Understanding Why Less Is Not More in Preoperative Evaluation and Syncope
Journal Wrap | A national survey of more than 1,000 adult hospitalists given clinical vignettes found frequent overuse of testing/treatment in preoperative evaluation and management of syncope. The results, published in the Annals of Internal Medicine, suggest the primary determinant of overuse was often the desire to provide reassurance to patients or themselves.
The vignettes that comprised the survey contained the same clinical presentation, but differed in the following two circumstances: whether a family member requested additional care and whether the family member's occupation was provided (son identified as a physician or wife identified as an attorney). Treatment choice within each clinical vignette was the primary outcome. For preoperative testing, any response other than "no further testing" was considered overuse; for syncope, any response that included "hospitalization" constituted overuse. Respondents were also asked to provide "the most likely primary driver of the hospitalist's decision" (in particular, whether the practice choices resulted from a desire to follow scientific guidance or some other motivation).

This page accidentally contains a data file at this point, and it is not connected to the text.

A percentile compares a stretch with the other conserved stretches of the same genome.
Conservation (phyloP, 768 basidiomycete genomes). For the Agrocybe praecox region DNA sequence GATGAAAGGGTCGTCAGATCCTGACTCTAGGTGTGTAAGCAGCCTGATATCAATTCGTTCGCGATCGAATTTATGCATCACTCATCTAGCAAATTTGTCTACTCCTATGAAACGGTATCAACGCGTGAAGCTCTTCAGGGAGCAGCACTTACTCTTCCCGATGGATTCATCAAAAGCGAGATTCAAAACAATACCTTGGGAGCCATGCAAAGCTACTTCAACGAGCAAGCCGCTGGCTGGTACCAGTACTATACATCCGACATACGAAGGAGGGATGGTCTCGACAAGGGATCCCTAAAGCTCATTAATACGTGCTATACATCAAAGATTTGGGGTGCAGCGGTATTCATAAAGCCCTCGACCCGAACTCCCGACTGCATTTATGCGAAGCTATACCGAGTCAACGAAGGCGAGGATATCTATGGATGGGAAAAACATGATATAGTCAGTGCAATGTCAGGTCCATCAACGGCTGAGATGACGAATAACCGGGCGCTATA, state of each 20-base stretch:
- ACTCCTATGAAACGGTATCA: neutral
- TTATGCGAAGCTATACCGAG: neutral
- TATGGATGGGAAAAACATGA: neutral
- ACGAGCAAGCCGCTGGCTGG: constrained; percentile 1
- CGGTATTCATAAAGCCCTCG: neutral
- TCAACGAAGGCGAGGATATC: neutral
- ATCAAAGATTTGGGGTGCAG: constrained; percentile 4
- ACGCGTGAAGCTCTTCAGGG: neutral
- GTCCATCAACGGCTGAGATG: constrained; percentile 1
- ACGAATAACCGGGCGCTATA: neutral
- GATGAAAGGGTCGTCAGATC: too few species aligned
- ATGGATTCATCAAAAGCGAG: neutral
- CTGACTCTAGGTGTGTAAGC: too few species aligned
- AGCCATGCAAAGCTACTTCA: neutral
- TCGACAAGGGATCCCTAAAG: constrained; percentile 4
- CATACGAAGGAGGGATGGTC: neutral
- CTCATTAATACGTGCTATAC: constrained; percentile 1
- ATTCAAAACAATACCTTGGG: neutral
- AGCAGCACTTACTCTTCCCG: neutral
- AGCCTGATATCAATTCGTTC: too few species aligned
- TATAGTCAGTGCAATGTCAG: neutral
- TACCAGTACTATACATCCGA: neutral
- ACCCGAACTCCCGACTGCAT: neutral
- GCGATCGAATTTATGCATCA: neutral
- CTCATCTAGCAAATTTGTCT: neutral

Overall results found that overuse was selected in 52-65% of the preoperative evaluation vignettes and 82-85% of the syncope vignettes. In preoperative evaluation, treatment choices were driven by something other than scientific evidence (e.g., reassurance for family member) in 38% of all responses. In 61% of all responses, the primary determinant of treatment choice was a factor other than clinical guidelines. Study authors did note that practicing in a Veterans Affair setting significantly decreased the risk for overuse both in preoperative evaluation and syncope.
"This is an interesting survey that addresses factors that may underlie overutilization of health care in two commonly encountered scenarios: preoperative evaluation and syncope," according to Prashant Vaishnava, MD, in an ACC Journal Scan. "Hospitalists selected unnecessary care in the majority of responses. What is perhaps most interesting is that the primary determinant for this practice pattern was often the need to provide reassurance for themselves and/or the patient. Lack of awareness of the guidelines was often not a key factor. Certainly, future efforts aimed at curbing overutilization should address the issue of reassurance behaviors."
- Kachalia A, Berg A, Fagerlin A, et al. Ann Intern Med. 2015;162:100-8.
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